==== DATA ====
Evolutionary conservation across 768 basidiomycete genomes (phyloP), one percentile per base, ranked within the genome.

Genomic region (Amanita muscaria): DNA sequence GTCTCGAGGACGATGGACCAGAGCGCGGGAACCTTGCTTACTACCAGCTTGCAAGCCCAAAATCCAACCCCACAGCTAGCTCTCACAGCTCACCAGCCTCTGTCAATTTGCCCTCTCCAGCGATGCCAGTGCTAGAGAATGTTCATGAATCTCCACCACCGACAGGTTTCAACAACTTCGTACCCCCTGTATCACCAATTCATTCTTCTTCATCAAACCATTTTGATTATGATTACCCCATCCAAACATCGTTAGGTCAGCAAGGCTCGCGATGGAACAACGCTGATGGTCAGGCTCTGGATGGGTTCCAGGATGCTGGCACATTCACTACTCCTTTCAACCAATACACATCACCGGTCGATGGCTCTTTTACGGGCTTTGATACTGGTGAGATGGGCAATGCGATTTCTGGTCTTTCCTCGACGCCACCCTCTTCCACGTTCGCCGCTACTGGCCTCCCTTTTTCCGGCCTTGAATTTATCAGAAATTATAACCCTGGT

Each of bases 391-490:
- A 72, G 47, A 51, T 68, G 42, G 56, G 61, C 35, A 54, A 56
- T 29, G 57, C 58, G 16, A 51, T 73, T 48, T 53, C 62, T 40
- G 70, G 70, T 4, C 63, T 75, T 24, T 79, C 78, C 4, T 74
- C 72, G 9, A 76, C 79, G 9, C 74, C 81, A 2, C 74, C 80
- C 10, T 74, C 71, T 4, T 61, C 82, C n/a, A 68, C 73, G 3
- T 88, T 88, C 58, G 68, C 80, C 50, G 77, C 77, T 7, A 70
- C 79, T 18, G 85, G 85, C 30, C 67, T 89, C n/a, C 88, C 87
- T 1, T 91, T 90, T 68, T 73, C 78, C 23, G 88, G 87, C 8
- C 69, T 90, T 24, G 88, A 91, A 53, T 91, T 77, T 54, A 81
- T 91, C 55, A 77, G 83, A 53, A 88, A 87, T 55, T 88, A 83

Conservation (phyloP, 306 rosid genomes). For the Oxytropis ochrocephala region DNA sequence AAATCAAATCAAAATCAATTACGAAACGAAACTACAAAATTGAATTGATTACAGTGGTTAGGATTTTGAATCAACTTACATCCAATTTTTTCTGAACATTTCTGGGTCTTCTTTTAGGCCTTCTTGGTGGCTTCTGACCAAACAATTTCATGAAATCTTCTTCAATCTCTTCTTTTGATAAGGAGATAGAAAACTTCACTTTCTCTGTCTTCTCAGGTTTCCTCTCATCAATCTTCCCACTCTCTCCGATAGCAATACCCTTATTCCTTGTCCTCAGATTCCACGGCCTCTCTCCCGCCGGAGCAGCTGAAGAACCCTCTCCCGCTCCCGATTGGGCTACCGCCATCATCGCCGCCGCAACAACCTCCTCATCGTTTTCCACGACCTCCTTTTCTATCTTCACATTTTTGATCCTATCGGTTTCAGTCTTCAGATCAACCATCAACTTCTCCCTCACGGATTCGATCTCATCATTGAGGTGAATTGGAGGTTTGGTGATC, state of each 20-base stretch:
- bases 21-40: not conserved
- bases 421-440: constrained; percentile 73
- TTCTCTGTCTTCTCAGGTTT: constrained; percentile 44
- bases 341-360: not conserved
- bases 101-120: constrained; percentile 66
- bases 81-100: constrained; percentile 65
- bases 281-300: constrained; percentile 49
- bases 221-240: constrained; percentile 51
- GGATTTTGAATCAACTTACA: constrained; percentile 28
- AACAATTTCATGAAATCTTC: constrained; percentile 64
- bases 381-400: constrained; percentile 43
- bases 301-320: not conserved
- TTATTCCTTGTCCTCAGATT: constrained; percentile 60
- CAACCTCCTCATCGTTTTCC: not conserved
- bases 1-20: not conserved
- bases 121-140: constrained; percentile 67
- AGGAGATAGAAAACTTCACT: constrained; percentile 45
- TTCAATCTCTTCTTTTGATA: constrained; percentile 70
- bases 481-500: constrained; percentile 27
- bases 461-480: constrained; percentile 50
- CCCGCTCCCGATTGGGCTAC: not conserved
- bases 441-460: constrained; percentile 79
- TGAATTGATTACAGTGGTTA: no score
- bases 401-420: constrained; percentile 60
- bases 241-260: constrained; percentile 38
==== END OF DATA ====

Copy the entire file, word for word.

Evolutionary conservation across 768 basidiomycete genomes (phyloP), one percentile per base, ranked within the genome.

Genomic region (Amanita muscaria): DNA sequence GTCTCGAGGACGATGGACCAGAGCGCGGGAACCTTGCTTACTACCAGCTTGCAAGCCCAAAATCCAACCCCACAGCTAGCTCTCACAGCTCACCAGCCTCTGTCAATTTGCCCTCTCCAGCGATGCCAGTGCTAGAGAATGTTCATGAATCTCCACCACCGACAGGTTTCAACAACTTCGTACCCCCTGTATCACCAATTCATTCTTCTTCATCAAACCATTTTGATTATGATTACCCCATCCAAACATCGTTAGGTCAGCAAGGCTCGCGATGGAACAACGCTGATGGTCAGGCTCTGGATGGGTTCCAGGATGCTGGCACATTCACTACTCCTTTCAACCAATACACATCACCGGTCGATGGCTCTTTTACGGGCTTTGATACTGGTGAGATGGGCAATGCGATTTCTGGTCTTTCCTCGACGCCACCCTCTTCCACGTTCGCCGCTACTGGCCTCCCTTTTTCCGGCCTTGAATTTATCAGAAATTATAACCCTGGT

Each of bases 391-490:
- A 72, G 47, A 51, T 68, G 42, G 56, G 61, C 35, A 54, A 56
- T 29, G 57, C 58, G 16, A 51, T 73, T 48, T 53, C 62, T 40
- G 70, G 70, T 4, C 63, T 75, T 24, T 79, C 78, C 4, T 74
- C 72, G 9, A 76, C 79, G 9, C 74, C 81, A 2, C 74, C 80
- C 10, T 74, C 71, T 4, T 61, C 82, C n/a, A 68, C 73, G 3
- T 88, T 88, C 58, G 68, C 80, C 50, G 77, C 77, T 7, A 70
- C 79, T 18, G 85, G 85, C 30, C 67, T 89, C n/a, C 88, C 87
- T 1, T 91, T 90, T 68, T 73, C 78, C 23, G 88, G 87, C 8
- C 69, T 90, T 24, G 88, A 91, A 53, T 91, T 77, T 54, A 81
- T 91, C 55, A 77, G 83, A 53, A 88, A 87, T 55, T 88, A 83

Conservation (phyloP, 306 rosid genomes). For the Oxytropis ochrocephala region DNA sequence AAATCAAATCAAAATCAATTACGAAACGAAACTACAAAATTGAATTGATTACAGTGGTTAGGATTTTGAATCAACTTACATCCAATTTTTTCTGAACATTTCTGGGTCTTCTTTTAGGCCTTCTTGGTGGCTTCTGACCAAACAATTTCATGAAATCTTCTTCAATCTCTTCTTTTGATAAGGAGATAGAAAACTTCACTTTCTCTGTCTTCTCAGGTTTCCTCTCATCAATCTTCCCACTCTCTCCGATAGCAATACCCTTATTCCTTGTCCTCAGATTCCACGGCCTCTCTCCCGCCGGAGCAGCTGAAGAACCCTCTCCCGCTCCCGATTGGGCTACCGCCATCATCGCCGCCGCAACAACCTCCTCATCGTTTTCCACGACCTCCTTTTCTATCTTCACATTTTTGATCCTATCGGTTTCAGTCTTCAGATCAACCATCAACTTCTCCCTCACGGATTCGATCTCATCATTGAGGTGAATTGGAGGTTTGGTGATC, state of each 20-base stretch:
- bases 21-40: not conserved
- bases 421-440: constrained; percentile 73
- TTCTCTGTCTTCTCAGGTTT: constrained; percentile 44
- bases 341-360: not conserved
- bases 101-120: constrained; percentile 66
- bases 81-100: constrained; percentile 65
- bases 281-300: constrained; percentile 49
- bases 221-240: constrained; percentile 51
- GGATTTTGAATCAACTTACA: constrained; percentile 28
- AACAATTTCATGAAATCTTC: constrained; percentile 64
- bases 381-400: constrained; percentile 43
- bases 301-320: not conserved
- TTATTCCTTGTCCTCAGATT: constrained; percentile 60
- CAACCTCCTCATCGTTTTCC: not conserved
- bases 1-20: not conserved
- bases 121-140: constrained; percentile 67
- AGGAGATAGAAAACTTCACT: constrained; percentile 45
- TTCAATCTCTTCTTTTGATA: constrained; percentile 70
- bases 481-500: constrained; percentile 27
- bases 461-480: constrained; percentile 50
- CCCGCTCCCGATTGGGCTAC: not conserved
- bases 441-460: constrained; percentile 79
- TGAATTGATTACAGTGGTTA: no score
- bases 401-420: constrained; percentile 60
- bases 241-260: constrained; percentile 38